Many of today’s biggest games are offering public betas, but usually gamers don’t have to pay to gain access. Sony Computer Entertainment's “Uncharted 4: A Thief’s End,” the next entry in the PlayStation-exclusive action/adventure series starring Nathan Drake, will have a beta before launch as well -- but you’ll have to buy the newly-released HD remaster collection (called “The Nathan Drake Collection”) to gain access to it. The collection aims to draw players into the Uncharted world, creating a new set of fans that will eventually buy Uncharted 4. If you've already played the last generation originals, you’re effectively paying $60 for a collection of admittedly very nice but remade older games for an early look at the upcoming new game’s multiplayer features -- but is that worth the price of admission?

If you’re coming to this just to get an early look at Uncharted 4, then the answer is a resounding no. Uncharted 4’s multiplayer beta will be open December 4th through December 13th for those who purchase “Uncharted: The Nathan Drake Collection,” though the full version of Uncharted 4: A Thief’s End releases in March 2016. Ten days of a public beta for that price won’t work for anyone but the biggest Uncharted fans, but if you’re new to the franchise it might make sense to drop $60 on this.

If you’ve already played the three originals last generation, this set of remasters isn’t offering you that much if the way of new features past the 1080p/60 frames per second native gameplay. What you get from The Nathan Drake Collection (beta access aside) is technically improved versions of Uncharted 1-3: “Drake’s Fortune” (2007), “Among Thieves” (2009), and “Drake’s Deception” (2011). Reworked textures, improved lighting and animations are more obvious the further back on the timeline you go; the first Uncharted has benefitted most radically from the modernization, completely eliminating the screen tearing and framerate issues the original fell prey to.

Uncharted Nathan Drake 2 Drake, distant descendant of famous explorer Sir Francis Drake, spends his time exploring ancient ruins and generally upsetting other treasure hunters. Photo: Sony

The Uncharted series can be very broadly described as “Tomb Raider” with a male lead: protagonist Nathan Drake explores exotic locales in search of treasures and riches, jumping across chasms and climbing peaks to chase leads. He’s a charmer with good intentions, but he uses plenty of guns to defend himself and those around him from other treasure hunters. He’s protective, and incredibly well-voiced by Nolan North (who you may know more recently as the second voice of Destiny’s “Ghost” companion ).

What you get is a collection of games that are decidedly old-school in their approach. Paths forward aren’t highlighted, hints are few and far between (assuming you even enable them), and enemy AI response is swift and merciless. The remasters offer easy modes without much enemy resistance if firefights aren’t your thing, but on Normal or higher your armed opponents will shoot Nathan full of holes with disturbing, perhaps even frustrating accuracy. Fire one shot at the back of a guard’s head, and his 15 squadmates will instantly know where you are, even through cover. Plus it will take anywhere from three to six shots to topple normal enemies, with the exception of headshots (or if the one-hit kill mode is activated).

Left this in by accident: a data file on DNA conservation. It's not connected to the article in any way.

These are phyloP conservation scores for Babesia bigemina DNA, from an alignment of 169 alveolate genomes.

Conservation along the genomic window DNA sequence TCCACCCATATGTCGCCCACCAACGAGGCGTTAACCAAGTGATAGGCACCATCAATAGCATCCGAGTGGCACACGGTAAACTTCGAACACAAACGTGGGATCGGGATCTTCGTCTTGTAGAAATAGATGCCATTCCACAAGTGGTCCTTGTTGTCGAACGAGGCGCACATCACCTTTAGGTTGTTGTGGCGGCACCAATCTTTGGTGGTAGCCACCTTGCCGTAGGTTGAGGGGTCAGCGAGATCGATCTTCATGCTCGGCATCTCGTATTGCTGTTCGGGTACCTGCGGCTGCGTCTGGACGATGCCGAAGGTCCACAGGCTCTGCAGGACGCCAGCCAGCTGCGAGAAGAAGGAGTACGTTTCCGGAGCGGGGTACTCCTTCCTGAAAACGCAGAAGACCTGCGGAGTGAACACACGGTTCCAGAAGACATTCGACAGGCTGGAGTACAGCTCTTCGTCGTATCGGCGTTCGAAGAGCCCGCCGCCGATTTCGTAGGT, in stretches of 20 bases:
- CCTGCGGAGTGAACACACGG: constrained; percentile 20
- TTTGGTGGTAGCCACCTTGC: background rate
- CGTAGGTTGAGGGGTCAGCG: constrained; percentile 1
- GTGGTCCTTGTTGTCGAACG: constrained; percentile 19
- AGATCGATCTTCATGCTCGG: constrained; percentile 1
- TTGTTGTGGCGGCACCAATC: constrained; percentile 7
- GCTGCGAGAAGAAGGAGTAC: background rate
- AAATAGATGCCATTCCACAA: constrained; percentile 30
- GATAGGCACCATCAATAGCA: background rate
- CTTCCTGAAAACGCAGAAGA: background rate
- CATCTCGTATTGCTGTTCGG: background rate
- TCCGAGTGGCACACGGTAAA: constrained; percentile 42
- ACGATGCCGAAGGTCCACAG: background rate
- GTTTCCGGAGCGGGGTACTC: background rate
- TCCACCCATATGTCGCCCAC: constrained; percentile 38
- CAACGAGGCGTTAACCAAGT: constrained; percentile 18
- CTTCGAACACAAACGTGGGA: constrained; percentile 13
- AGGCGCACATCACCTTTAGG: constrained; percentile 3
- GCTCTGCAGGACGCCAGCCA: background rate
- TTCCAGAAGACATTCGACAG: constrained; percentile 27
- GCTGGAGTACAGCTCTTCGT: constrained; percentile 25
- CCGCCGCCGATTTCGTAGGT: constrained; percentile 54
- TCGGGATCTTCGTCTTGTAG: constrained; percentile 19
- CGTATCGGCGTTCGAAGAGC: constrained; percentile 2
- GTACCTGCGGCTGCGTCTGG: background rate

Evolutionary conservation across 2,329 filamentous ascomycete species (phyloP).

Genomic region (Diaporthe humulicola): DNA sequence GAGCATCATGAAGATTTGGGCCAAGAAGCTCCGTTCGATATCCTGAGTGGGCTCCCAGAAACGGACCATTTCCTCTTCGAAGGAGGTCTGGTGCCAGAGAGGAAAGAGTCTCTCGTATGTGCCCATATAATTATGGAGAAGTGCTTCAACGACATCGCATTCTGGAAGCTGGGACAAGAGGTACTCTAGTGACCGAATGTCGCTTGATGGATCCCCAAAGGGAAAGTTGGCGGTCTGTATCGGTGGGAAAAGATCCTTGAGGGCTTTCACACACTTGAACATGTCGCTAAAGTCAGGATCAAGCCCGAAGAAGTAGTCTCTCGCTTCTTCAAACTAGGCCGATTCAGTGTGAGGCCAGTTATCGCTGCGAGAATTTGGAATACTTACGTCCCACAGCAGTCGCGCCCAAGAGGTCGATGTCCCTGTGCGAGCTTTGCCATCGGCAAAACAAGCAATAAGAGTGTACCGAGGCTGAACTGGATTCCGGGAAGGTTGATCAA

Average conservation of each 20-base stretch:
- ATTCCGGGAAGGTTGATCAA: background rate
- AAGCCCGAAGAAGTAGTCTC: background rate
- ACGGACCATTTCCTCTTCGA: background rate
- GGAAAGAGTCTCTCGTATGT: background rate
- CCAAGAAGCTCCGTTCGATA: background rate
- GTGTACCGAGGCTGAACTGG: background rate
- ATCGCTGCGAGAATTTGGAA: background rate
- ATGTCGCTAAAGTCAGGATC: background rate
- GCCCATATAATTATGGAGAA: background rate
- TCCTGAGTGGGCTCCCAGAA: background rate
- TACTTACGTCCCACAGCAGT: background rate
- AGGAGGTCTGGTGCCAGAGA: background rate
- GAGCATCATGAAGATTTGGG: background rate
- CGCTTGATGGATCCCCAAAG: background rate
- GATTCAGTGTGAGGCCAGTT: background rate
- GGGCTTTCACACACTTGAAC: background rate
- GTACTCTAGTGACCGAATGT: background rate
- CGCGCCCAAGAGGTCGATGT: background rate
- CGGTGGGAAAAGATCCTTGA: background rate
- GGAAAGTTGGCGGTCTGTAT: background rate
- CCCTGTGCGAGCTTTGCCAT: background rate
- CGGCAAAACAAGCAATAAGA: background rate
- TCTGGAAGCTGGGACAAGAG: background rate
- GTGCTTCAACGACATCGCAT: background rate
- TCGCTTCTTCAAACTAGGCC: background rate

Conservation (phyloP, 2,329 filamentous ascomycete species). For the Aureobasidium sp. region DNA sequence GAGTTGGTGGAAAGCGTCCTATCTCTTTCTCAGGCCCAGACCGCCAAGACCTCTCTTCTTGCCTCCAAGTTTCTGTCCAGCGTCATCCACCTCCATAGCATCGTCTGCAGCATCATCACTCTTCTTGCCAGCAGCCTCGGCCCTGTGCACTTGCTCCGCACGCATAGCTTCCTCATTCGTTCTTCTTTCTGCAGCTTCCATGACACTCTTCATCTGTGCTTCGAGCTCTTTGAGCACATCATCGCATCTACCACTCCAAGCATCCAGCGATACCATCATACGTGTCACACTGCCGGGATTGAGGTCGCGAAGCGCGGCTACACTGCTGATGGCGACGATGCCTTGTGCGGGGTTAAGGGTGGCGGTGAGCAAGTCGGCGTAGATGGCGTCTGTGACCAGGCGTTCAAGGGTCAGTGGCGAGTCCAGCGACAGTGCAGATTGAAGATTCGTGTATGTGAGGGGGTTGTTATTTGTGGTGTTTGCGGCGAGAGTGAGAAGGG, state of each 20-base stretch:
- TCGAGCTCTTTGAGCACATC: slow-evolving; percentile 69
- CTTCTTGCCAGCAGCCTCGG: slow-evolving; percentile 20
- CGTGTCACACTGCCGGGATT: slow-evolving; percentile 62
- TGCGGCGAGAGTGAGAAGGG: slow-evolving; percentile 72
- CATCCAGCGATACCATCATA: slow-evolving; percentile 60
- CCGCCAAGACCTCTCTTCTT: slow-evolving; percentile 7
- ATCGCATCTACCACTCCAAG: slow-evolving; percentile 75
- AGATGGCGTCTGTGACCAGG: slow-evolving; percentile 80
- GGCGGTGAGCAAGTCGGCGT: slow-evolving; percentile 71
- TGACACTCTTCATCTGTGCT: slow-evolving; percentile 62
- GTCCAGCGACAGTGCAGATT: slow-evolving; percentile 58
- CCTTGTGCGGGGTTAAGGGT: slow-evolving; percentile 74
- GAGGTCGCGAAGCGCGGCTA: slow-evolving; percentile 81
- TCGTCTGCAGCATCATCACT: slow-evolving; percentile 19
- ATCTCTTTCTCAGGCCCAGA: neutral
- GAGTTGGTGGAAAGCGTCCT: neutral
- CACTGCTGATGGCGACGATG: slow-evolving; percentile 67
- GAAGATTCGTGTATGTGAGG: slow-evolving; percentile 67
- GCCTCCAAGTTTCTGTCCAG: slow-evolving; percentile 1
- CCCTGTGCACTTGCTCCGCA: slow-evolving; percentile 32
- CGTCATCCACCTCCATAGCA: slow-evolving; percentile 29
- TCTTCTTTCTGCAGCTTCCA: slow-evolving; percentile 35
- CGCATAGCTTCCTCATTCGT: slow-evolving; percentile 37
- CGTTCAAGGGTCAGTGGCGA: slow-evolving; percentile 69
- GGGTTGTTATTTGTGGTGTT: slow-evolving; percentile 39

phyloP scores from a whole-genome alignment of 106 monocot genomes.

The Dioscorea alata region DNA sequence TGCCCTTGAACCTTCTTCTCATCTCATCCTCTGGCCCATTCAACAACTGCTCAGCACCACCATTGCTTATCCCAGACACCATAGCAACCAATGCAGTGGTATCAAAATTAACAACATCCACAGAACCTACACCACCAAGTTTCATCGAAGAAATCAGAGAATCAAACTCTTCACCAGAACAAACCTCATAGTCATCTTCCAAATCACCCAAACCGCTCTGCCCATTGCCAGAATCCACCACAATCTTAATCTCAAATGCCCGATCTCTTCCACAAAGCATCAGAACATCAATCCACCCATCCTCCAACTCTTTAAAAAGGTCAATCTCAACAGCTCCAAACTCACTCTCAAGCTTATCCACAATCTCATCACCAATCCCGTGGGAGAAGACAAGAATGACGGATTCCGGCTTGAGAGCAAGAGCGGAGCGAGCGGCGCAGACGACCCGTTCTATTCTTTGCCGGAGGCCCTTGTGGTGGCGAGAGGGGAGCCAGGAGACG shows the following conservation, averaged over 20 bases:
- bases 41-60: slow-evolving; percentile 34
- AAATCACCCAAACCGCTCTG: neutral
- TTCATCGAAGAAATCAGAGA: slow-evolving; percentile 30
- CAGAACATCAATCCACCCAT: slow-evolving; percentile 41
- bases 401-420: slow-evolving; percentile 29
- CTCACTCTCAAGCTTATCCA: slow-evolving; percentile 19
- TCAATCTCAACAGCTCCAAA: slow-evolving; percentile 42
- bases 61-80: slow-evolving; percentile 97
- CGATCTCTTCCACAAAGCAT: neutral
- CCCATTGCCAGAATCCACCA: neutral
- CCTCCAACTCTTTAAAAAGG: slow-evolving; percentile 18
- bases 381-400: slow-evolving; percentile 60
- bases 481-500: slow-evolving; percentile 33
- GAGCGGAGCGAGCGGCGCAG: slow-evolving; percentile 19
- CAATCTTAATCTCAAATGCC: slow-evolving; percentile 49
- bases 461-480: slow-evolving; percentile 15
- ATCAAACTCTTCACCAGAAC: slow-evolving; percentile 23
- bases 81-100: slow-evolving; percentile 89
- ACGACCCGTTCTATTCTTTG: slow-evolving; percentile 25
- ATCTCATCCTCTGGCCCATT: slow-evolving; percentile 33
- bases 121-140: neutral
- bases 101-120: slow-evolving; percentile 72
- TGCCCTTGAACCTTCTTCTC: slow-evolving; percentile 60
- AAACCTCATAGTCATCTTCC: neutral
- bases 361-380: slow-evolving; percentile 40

The gunplay is offset with lengthy portions of platforming and light puzzle solving, with a number of instant-death traps and sheer cliff drops. Drake is super-athletic and can clear jumps that would make Indiana Jones envious, but a thirty foot drop is still enough to end his life.

Uncharted Nathan Drake & Tenzin explosion The remastered games in the Nathan Drake Collection look much better than the PS3 originals, though they might not pass as PS4-native games. Photo: Sony

But the story is still the best part of Uncharted. To avoid spoilers (for those new to the franchise), Nathan Drake’s adventures are equal parts character intrigue and sarcastic humor as Drake plays excellently off the supporting cast. Drake will keep you invested in the story as his witty dialogue keeps you laughing throughout. Nolan North really does breathe life into Nathan Drake, and this three game collection is an excellent way to verse yourself in his character before Uncharted 4 comes out.

That’s who this collection is for, $60 retail price and all. It’s for people who’ve never played an Uncharted game (which, according to developer Naughty Dog, is a whopping 80 percent of current PS4 owners ), and are looking for an alternative to Tomb Raider. At $20 per game, it’s fair if you’ve never experienced the trilogy (and Sony will offer a PS4 bundled with The Nathan Drake Collection ), though it would probably be better suited to a $40 tag. The main purpose is to draw players in and get them invested for Uncharted 4, beta or no beta -- and to that extent, “Uncharted: The Nathan Drake Collection” succeeds.

"Uncharted: The Nathan Drake Collection" is a PS4 exclusive, released on October 9th, 2015. Sony provided a press copy of the game for this article.